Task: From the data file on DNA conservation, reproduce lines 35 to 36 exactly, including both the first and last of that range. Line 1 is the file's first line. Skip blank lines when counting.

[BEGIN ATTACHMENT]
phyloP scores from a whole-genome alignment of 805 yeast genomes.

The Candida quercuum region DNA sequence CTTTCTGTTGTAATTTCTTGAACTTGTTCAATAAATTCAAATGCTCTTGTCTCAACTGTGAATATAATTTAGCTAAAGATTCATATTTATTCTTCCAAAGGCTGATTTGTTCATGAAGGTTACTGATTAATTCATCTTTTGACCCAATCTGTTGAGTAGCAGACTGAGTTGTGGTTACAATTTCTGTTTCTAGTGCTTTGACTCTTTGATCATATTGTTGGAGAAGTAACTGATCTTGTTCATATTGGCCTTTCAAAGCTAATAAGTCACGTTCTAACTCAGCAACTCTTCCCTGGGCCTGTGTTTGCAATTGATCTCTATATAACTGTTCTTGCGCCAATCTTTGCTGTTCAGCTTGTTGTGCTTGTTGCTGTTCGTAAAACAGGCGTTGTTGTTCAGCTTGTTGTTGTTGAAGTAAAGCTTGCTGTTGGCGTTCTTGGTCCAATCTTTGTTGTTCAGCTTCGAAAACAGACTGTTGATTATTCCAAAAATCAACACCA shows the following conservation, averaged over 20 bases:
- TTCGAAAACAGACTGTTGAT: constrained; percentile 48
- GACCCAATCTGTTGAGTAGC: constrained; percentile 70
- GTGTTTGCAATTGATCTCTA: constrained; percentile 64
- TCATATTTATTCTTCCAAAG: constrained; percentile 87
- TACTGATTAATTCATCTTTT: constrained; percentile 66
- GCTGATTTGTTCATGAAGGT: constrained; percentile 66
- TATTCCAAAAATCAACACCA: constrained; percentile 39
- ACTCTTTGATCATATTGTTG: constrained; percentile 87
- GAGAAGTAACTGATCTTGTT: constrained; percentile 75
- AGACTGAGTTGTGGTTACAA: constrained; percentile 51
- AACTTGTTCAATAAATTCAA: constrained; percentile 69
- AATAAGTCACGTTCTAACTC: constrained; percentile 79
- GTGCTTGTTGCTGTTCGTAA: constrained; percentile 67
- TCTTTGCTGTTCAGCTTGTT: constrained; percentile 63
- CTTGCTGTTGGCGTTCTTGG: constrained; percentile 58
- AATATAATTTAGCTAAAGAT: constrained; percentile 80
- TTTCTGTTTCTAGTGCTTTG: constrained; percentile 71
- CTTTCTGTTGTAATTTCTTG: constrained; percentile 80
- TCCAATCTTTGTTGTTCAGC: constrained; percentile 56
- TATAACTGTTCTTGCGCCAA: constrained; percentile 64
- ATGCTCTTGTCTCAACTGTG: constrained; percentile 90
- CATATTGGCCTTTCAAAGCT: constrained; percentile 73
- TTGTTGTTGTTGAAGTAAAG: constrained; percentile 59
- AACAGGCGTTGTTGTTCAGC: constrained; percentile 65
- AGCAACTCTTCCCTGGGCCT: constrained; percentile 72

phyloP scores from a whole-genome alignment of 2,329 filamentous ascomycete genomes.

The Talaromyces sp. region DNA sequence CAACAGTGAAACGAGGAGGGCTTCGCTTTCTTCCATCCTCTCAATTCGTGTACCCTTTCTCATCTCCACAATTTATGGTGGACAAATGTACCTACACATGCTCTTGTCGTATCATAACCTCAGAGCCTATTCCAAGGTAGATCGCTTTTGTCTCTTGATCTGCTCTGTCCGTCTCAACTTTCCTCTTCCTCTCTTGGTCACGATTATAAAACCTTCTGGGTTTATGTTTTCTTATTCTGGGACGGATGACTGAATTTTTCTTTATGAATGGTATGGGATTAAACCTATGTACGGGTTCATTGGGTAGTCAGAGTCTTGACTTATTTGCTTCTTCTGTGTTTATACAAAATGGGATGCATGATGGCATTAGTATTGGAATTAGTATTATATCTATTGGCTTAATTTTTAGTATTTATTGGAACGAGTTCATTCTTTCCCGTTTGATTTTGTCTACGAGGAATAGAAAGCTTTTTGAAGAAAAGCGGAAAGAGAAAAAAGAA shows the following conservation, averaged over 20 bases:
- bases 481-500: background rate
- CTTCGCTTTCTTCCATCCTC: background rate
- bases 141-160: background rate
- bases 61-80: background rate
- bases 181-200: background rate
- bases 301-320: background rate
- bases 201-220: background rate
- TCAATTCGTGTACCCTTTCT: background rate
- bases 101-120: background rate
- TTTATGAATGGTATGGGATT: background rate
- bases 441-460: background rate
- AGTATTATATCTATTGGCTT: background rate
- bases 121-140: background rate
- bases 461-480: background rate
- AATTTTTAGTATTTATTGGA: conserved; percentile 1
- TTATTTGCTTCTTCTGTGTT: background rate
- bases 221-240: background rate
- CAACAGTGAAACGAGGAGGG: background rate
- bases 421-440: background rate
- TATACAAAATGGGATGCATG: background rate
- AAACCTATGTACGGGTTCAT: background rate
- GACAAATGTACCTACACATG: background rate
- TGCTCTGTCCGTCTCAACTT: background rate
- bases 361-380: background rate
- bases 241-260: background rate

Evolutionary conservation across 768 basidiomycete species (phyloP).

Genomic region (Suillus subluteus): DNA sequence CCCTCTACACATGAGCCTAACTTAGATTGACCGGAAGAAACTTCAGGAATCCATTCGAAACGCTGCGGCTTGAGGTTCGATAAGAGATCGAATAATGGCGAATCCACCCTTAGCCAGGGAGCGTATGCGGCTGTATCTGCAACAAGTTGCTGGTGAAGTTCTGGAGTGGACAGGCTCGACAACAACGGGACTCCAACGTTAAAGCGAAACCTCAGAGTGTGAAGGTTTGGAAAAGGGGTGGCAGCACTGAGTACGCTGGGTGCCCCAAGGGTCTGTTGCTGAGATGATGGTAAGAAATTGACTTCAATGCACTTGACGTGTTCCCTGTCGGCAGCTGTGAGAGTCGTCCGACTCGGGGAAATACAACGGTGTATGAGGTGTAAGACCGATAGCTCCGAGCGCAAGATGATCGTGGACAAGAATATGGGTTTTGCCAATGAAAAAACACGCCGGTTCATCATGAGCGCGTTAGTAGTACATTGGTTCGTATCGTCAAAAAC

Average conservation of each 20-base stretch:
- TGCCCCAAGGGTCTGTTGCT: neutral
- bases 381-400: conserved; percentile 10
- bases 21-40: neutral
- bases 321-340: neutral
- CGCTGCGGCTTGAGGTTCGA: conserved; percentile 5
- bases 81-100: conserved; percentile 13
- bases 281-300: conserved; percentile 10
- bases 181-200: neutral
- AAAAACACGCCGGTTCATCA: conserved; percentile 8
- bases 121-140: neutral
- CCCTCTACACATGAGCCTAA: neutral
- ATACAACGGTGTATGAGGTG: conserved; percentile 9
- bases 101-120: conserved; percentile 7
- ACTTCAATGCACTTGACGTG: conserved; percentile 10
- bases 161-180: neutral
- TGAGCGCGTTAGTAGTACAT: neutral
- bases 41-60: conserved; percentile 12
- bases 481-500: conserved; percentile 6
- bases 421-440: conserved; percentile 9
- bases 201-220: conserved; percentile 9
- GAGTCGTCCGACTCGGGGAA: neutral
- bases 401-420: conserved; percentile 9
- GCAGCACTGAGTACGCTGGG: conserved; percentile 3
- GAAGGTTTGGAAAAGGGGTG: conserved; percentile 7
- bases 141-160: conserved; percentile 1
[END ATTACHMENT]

- bases 301-320: background rate
- bases 201-220: background rate